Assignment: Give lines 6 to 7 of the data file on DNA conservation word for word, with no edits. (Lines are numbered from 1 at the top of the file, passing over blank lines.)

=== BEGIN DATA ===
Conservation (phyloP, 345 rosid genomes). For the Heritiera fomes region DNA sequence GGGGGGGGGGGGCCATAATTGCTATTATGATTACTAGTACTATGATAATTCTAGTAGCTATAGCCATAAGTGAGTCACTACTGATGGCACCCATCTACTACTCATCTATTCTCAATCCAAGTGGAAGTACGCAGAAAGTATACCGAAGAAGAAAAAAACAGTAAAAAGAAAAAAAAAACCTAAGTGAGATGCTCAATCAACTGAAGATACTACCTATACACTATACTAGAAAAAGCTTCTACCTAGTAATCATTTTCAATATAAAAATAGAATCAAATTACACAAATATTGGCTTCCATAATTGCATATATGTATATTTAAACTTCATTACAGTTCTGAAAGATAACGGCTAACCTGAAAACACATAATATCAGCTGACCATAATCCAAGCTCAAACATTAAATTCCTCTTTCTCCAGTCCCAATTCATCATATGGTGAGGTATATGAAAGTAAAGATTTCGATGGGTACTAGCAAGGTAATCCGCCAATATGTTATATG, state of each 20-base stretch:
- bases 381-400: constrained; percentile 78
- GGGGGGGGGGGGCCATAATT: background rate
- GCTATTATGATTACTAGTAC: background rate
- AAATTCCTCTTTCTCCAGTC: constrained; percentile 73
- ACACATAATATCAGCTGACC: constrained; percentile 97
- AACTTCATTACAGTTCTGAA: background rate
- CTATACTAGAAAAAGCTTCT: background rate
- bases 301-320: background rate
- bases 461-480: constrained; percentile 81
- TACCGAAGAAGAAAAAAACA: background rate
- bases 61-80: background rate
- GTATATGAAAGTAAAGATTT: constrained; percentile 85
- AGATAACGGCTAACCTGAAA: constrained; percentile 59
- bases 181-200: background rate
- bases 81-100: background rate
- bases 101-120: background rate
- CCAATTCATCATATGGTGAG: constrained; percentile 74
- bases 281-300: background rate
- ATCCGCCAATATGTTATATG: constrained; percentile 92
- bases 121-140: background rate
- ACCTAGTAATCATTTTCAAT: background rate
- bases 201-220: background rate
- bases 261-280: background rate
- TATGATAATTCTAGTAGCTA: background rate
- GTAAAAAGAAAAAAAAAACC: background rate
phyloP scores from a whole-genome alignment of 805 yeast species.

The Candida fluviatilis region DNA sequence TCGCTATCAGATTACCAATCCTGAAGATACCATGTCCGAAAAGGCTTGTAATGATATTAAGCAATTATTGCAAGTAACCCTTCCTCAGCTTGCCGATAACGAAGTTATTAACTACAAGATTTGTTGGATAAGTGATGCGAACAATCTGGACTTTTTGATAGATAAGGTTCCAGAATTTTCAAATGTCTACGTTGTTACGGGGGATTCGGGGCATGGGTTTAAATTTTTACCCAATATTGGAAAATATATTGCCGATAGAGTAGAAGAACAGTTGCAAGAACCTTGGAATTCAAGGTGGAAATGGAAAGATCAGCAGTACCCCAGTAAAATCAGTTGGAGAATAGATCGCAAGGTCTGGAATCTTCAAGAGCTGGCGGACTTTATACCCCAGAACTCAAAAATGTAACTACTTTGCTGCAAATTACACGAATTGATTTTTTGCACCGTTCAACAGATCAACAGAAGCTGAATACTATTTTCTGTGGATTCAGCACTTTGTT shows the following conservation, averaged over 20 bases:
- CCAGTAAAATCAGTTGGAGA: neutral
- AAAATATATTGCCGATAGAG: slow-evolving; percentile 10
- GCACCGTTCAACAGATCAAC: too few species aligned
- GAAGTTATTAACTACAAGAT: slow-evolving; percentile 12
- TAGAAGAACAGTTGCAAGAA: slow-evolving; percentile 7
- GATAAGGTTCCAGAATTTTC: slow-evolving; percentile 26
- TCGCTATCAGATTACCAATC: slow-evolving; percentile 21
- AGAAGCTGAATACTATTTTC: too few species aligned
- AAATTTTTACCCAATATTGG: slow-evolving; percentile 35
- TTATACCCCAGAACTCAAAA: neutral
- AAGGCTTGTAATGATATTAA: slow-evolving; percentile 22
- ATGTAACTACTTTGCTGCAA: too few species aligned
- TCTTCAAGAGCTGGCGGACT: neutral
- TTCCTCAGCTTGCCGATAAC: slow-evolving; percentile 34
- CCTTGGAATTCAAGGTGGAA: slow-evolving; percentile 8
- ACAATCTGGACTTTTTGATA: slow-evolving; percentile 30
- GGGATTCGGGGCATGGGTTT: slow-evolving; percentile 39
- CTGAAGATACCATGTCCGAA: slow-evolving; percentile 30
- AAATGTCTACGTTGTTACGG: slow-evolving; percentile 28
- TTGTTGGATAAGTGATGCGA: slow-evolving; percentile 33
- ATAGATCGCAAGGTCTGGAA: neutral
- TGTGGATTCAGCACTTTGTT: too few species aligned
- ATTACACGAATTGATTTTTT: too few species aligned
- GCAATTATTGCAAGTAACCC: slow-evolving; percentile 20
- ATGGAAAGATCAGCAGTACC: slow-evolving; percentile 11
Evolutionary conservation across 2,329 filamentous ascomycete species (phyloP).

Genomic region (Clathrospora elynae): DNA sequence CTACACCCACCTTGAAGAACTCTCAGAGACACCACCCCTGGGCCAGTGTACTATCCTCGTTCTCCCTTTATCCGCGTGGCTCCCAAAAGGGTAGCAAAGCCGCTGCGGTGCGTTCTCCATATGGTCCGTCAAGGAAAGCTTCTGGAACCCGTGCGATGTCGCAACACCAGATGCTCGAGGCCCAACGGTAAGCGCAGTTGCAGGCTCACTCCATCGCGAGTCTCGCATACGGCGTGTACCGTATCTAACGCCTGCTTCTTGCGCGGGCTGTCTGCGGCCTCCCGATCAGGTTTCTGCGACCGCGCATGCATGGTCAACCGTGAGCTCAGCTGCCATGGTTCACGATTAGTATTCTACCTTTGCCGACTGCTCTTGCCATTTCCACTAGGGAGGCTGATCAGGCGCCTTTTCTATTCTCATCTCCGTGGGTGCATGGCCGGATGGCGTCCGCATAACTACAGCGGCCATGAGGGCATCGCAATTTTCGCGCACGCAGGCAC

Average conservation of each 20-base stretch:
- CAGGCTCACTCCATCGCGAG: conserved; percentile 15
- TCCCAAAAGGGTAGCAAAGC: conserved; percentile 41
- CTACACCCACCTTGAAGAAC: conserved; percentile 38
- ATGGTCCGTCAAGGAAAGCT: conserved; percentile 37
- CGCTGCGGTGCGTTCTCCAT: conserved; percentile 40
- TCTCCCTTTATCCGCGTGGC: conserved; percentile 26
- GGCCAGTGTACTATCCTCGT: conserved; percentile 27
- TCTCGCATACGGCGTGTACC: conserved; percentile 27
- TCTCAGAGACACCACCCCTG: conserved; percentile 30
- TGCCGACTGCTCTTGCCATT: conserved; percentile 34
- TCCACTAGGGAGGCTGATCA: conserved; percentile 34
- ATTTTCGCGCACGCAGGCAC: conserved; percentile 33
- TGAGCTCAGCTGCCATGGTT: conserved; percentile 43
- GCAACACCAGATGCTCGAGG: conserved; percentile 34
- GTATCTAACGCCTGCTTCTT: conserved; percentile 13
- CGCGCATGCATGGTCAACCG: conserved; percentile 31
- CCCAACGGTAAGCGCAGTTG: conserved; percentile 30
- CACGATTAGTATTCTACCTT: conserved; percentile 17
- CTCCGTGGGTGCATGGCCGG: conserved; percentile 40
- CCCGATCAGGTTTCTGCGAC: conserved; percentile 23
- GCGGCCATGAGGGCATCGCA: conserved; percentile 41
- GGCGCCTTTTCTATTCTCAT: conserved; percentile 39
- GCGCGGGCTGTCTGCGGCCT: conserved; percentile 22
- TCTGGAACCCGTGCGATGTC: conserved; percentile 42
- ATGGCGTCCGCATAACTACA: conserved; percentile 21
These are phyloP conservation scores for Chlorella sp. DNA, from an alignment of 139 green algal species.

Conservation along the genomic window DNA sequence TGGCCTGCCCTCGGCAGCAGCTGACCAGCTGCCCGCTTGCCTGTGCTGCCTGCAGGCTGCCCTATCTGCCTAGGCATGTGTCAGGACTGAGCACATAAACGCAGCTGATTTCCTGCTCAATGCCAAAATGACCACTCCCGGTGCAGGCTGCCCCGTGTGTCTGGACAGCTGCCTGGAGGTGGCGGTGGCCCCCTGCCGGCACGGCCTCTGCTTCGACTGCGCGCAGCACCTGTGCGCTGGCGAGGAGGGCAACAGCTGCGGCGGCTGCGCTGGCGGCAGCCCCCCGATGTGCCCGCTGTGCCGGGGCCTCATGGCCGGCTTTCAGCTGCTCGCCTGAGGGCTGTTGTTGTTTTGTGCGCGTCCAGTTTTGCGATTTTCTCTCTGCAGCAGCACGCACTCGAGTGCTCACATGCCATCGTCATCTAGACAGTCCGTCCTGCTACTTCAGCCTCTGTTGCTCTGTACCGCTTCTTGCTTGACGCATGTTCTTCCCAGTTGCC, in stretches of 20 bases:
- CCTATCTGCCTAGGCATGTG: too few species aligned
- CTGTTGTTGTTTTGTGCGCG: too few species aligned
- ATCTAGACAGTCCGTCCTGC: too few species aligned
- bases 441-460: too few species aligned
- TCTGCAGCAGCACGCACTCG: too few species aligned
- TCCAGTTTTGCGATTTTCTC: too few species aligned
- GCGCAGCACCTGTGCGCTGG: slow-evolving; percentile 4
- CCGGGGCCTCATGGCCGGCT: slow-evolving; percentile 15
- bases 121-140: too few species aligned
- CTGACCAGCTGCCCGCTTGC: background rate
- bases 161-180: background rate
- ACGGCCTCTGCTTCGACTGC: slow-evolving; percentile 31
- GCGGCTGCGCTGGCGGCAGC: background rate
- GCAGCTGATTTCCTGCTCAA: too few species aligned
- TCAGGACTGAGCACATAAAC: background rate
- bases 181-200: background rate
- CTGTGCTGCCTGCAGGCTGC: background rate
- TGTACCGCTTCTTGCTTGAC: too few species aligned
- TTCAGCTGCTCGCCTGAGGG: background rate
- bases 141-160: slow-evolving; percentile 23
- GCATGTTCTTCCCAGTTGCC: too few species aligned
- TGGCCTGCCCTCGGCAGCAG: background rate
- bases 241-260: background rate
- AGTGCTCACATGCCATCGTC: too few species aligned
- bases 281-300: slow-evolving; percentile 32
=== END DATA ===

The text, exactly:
- ACACATAATATCAGCTGACC: constrained; percentile 97
- AACTTCATTACAGTTCTGAA: background rate